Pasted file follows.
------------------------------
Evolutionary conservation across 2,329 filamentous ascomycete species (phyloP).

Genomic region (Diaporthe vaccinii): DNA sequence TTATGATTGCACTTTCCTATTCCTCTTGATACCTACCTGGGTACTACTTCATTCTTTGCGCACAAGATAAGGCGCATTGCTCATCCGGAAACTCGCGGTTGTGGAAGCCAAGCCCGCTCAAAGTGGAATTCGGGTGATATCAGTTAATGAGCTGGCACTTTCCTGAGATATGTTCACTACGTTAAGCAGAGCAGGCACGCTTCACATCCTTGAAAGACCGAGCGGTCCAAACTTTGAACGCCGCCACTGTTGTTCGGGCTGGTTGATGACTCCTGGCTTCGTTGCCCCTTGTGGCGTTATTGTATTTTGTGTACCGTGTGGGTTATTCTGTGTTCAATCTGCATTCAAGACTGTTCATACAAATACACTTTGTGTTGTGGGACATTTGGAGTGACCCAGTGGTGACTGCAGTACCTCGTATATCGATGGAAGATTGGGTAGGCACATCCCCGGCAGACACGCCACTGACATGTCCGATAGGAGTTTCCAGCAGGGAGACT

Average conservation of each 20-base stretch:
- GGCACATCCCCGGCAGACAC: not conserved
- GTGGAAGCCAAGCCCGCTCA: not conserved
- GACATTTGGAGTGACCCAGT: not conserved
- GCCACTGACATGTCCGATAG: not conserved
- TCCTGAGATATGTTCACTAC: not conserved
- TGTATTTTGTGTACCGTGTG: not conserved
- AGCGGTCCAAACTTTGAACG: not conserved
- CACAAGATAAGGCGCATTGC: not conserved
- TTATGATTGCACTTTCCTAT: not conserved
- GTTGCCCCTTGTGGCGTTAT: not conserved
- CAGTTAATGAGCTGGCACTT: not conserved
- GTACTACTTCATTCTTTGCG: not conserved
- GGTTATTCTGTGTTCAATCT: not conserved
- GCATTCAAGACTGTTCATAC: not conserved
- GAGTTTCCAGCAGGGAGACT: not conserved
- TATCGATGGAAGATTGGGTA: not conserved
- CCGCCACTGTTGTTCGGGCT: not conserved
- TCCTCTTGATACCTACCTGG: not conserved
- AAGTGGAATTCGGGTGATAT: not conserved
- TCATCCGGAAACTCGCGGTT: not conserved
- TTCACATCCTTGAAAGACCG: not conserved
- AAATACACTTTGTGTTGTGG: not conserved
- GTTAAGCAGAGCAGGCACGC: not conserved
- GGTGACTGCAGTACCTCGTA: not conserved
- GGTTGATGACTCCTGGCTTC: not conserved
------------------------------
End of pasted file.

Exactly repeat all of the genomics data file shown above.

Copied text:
Evolutionary conservation across 2,329 filamentous ascomycete species (phyloP).

Genomic region (Diaporthe vaccinii): DNA sequence TTATGATTGCACTTTCCTATTCCTCTTGATACCTACCTGGGTACTACTTCATTCTTTGCGCACAAGATAAGGCGCATTGCTCATCCGGAAACTCGCGGTTGTGGAAGCCAAGCCCGCTCAAAGTGGAATTCGGGTGATATCAGTTAATGAGCTGGCACTTTCCTGAGATATGTTCACTACGTTAAGCAGAGCAGGCACGCTTCACATCCTTGAAAGACCGAGCGGTCCAAACTTTGAACGCCGCCACTGTTGTTCGGGCTGGTTGATGACTCCTGGCTTCGTTGCCCCTTGTGGCGTTATTGTATTTTGTGTACCGTGTGGGTTATTCTGTGTTCAATCTGCATTCAAGACTGTTCATACAAATACACTTTGTGTTGTGGGACATTTGGAGTGACCCAGTGGTGACTGCAGTACCTCGTATATCGATGGAAGATTGGGTAGGCACATCCCCGGCAGACACGCCACTGACATGTCCGATAGGAGTTTCCAGCAGGGAGACT

Average conservation of each 20-base stretch:
- GGCACATCCCCGGCAGACAC: not conserved
- GTGGAAGCCAAGCCCGCTCA: not conserved
- GACATTTGGAGTGACCCAGT: not conserved
- GCCACTGACATGTCCGATAG: not conserved
- TCCTGAGATATGTTCACTAC: not conserved
- TGTATTTTGTGTACCGTGTG: not conserved
- AGCGGTCCAAACTTTGAACG: not conserved
- CACAAGATAAGGCGCATTGC: not conserved
- TTATGATTGCACTTTCCTAT: not conserved
- GTTGCCCCTTGTGGCGTTAT: not conserved
- CAGTTAATGAGCTGGCACTT: not conserved
- GTACTACTTCATTCTTTGCG: not conserved
- GGTTATTCTGTGTTCAATCT: not conserved
- GCATTCAAGACTGTTCATAC: not conserved
- GAGTTTCCAGCAGGGAGACT: not conserved
- TATCGATGGAAGATTGGGTA: not conserved
- CCGCCACTGTTGTTCGGGCT: not conserved
- TCCTCTTGATACCTACCTGG: not conserved
- AAGTGGAATTCGGGTGATAT: not conserved
- TCATCCGGAAACTCGCGGTT: not conserved
- TTCACATCCTTGAAAGACCG: not conserved
- AAATACACTTTGTGTTGTGG: not conserved
- GTTAAGCAGAGCAGGCACGC: not conserved
- GGTGACTGCAGTACCTCGTA: not conserved
- GGTTGATGACTCCTGGCTTC: not conserved